R (on the application of Bonhoeffer) v General Medical Council
 EWHC 1585 (Admin)
The High Court has quashed the decision of the fitness to practise panel of the General Medical Council (GMC) to allow hearsay evidence in this case. It was held that, in the circumstances of the case, the panel's decision was irrational and a breach of the registrant's right to a fair hearing.
Dr Bonhoeffer (B) was a consultant paediatric cardiologist at Great Ormond Street Hospital. He was accused by the GMC of sexually abusing boys in Kenya. The majority of the charges against B came from the evidence of one witness, witness A.
Witness A lived in Kenya and was willing to give live evidence at the hearing against B. The GMC's view was that if A gave oral evidence in the hearing, there was a significant risk of his being harmed as a result of homophobic elements in Kenya and by those wanting to exact revenge on him for giving evidence at the hearing.
The GMC applied to admit A's evidence as hearsay evidence. The panel found that the evidence would not be admissible in criminal proceedings under the Criminal Justice Act 2003, but granted the application on the basis of the GMC's fitness to practise rules. Rule 34 states that the panel may admit any evidence, regardless of whether the evidence would be admissible in a court of law, as long as the panel considers the evidence is fair and relevant and is satisfied the admission of the evidence is desirable.
B applied for judicial review of the panel's decision on the basis that it was irrational and a breach of his right to a fair trail under Article 6(1) of the European Convention on Human Rights. B's case was that Article 6(1) meant that he should have the opportunity to cross-examine witness A. He also submitted that the panel had acted illegally in placing the public interest in protecting patients, maintaining public confidence in the profession, and upholding proper standards of behaviour above his right to a fair trail.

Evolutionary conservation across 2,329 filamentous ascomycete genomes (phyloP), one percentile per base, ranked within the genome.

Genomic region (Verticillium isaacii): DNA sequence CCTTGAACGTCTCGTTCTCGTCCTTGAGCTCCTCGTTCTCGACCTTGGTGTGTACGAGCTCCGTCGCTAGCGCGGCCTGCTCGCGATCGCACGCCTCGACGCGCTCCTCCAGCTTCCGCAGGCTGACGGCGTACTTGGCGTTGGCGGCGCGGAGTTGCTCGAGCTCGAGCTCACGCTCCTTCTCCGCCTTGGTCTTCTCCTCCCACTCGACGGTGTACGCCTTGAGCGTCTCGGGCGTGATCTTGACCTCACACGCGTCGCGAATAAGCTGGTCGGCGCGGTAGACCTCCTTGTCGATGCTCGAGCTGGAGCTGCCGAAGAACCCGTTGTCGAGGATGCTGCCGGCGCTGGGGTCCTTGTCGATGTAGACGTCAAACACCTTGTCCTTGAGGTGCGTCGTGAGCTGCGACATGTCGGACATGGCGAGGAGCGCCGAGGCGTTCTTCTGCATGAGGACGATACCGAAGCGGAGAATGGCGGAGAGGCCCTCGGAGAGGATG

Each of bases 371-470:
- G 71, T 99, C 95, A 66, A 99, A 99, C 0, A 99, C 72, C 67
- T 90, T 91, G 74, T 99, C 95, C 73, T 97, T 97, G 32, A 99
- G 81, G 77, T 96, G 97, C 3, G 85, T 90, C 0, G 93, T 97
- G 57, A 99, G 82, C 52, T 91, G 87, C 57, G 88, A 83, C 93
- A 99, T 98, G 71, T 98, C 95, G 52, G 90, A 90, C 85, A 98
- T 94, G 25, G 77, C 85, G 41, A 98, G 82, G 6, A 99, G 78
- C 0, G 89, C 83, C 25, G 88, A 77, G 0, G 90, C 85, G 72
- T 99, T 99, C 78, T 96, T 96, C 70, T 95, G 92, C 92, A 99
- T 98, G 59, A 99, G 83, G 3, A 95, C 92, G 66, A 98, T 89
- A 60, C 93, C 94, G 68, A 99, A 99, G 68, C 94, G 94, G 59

B's application was granted.
The court found that there was no absolute rule entitling registrants to cross-examine witnesses and neither was it automatically unfair to admit evidence which would be inadmissible in criminal proceedings.
However, it was held that on the facts of the case, the panel should have concluded that the general obligation of fairness imposed by the common law, Article 6, and Rule 34 meant that it would be unfair to admit the hearsay evidence.
The unfairness resulted from the seriousness of the allegations against B, the potential consequences for B if they were found proved, the fact that witness A was the sole witness in relation to most of the allegations and that witness A had repeatedly stated that he was willing to give live evidence.
LJ Laws stated that the more serious the allegation, the greater the importance of ensuring that the accused is afforded fair and proper procedural safeguards. He said that there is no public interest in a wrong result.